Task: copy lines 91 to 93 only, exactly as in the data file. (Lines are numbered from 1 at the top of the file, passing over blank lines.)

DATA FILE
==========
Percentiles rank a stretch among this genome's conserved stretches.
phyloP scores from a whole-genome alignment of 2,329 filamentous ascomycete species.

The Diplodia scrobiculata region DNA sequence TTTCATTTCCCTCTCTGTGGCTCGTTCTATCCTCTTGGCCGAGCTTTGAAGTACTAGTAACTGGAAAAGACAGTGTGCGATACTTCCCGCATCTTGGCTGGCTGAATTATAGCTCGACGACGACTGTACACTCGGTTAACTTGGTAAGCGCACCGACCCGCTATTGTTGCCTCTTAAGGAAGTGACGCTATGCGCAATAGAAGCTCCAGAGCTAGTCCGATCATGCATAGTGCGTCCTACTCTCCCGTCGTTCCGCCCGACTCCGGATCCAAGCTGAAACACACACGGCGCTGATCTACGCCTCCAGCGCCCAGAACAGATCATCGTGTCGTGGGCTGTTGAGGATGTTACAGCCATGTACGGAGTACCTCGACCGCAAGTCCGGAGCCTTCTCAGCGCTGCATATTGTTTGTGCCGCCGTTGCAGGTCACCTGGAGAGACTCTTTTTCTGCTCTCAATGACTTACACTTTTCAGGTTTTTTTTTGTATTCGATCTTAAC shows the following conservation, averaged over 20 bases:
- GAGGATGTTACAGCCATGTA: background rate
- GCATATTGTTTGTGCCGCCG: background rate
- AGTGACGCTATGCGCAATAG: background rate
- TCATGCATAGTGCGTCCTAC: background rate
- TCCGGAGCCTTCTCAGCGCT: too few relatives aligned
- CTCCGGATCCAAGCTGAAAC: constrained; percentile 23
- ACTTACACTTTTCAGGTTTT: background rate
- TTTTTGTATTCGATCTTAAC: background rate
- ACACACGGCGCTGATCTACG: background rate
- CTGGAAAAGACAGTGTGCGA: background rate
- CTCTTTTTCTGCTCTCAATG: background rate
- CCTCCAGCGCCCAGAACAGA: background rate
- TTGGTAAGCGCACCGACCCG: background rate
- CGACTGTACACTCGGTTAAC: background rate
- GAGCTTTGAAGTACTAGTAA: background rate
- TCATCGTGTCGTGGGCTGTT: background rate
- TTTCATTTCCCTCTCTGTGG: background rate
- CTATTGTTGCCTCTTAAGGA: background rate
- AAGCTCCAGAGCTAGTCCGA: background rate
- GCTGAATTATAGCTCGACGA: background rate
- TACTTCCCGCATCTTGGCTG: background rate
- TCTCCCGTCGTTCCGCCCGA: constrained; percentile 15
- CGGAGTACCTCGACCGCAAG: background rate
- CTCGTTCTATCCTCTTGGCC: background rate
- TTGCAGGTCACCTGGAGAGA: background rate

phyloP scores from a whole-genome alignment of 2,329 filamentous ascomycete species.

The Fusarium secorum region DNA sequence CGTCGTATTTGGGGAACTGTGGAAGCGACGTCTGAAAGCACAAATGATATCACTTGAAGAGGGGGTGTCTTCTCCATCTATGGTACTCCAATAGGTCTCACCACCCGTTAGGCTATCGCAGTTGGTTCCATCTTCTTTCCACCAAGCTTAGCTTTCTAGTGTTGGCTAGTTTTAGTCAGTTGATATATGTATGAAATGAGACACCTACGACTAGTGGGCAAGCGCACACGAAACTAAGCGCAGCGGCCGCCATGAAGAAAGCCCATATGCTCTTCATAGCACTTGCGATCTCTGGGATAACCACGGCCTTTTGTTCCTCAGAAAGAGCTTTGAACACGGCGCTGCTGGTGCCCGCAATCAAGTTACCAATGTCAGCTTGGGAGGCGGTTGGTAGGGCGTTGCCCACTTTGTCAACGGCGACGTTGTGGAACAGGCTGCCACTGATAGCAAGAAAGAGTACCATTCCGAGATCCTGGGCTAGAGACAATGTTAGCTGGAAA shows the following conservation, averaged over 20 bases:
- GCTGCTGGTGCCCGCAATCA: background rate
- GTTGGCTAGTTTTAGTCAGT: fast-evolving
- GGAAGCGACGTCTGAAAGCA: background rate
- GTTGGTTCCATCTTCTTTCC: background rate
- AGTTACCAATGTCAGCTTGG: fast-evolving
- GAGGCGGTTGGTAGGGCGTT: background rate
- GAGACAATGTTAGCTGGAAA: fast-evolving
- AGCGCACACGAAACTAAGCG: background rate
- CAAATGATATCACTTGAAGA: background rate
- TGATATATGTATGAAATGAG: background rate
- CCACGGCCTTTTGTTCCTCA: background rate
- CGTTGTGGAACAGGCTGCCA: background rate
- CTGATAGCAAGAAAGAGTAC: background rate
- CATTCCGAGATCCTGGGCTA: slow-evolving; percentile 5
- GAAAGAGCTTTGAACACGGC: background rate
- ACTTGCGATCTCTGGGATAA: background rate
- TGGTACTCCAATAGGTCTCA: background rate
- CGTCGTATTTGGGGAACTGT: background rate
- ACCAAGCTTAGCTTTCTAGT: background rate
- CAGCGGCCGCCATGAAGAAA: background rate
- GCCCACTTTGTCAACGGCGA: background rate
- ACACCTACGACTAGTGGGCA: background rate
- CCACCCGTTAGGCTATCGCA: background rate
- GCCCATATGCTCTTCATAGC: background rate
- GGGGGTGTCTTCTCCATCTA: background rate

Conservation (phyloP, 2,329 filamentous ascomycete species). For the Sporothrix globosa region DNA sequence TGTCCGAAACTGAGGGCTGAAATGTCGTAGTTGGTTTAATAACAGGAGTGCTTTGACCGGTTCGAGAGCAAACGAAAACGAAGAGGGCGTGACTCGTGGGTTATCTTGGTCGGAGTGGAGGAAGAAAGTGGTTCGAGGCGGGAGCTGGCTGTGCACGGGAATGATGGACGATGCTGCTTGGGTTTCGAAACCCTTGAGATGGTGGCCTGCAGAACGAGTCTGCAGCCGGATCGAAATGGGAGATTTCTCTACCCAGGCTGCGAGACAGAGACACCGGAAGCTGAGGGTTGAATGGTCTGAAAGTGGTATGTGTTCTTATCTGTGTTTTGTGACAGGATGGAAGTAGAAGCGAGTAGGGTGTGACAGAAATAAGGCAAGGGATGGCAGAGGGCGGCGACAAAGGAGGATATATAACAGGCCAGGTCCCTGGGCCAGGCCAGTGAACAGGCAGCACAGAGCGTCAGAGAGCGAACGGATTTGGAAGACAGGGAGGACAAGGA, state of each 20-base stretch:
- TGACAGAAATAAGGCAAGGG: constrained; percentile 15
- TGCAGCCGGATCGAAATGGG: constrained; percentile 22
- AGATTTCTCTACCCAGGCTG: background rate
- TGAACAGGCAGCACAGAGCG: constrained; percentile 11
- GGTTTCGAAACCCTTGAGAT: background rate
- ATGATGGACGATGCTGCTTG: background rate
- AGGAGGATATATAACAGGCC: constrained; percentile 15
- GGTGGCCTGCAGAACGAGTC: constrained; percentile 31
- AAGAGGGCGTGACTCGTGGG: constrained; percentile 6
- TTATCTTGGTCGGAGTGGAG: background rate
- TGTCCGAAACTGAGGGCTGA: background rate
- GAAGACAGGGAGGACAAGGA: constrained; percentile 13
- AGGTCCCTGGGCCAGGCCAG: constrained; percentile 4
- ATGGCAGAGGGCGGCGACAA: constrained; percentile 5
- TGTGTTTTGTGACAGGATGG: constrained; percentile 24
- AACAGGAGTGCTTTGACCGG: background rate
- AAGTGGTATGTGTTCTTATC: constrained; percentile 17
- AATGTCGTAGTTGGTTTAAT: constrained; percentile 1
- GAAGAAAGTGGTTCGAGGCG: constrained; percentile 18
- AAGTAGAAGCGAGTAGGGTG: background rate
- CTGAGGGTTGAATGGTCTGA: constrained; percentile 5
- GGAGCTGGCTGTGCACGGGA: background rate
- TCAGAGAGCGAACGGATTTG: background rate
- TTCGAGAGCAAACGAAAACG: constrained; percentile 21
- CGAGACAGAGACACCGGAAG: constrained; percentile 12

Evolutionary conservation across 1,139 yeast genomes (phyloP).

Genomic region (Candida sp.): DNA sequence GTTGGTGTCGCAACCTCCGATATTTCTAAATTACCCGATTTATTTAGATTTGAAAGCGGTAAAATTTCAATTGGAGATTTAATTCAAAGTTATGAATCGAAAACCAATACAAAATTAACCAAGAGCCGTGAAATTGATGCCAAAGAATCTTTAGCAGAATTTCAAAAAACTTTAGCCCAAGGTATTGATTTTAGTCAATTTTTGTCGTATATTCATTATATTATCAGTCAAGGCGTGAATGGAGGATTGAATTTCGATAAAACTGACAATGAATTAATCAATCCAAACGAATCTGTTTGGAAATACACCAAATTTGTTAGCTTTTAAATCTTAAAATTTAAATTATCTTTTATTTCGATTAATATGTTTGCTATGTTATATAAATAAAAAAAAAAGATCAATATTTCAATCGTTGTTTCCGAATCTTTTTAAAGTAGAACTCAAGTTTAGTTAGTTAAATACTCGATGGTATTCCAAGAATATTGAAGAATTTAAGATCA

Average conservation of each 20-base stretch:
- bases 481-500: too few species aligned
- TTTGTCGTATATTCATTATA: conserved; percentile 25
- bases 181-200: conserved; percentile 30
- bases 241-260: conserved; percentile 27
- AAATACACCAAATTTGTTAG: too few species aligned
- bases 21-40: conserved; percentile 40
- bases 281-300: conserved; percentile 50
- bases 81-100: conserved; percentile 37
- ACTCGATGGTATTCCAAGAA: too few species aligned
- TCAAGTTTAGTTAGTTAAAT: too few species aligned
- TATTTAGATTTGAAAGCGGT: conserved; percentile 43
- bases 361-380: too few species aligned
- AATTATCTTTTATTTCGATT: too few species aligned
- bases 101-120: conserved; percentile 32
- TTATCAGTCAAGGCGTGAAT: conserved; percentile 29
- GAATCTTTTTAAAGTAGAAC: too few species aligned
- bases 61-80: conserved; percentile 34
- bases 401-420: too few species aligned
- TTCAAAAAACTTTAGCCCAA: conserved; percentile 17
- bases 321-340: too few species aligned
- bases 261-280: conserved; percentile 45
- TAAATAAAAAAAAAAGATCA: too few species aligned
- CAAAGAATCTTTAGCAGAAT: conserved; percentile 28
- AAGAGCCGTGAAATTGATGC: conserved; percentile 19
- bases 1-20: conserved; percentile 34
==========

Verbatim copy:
- bases 281-300: conserved; percentile 50
- bases 81-100: conserved; percentile 37
- ACTCGATGGTATTCCAAGAA: too few species aligned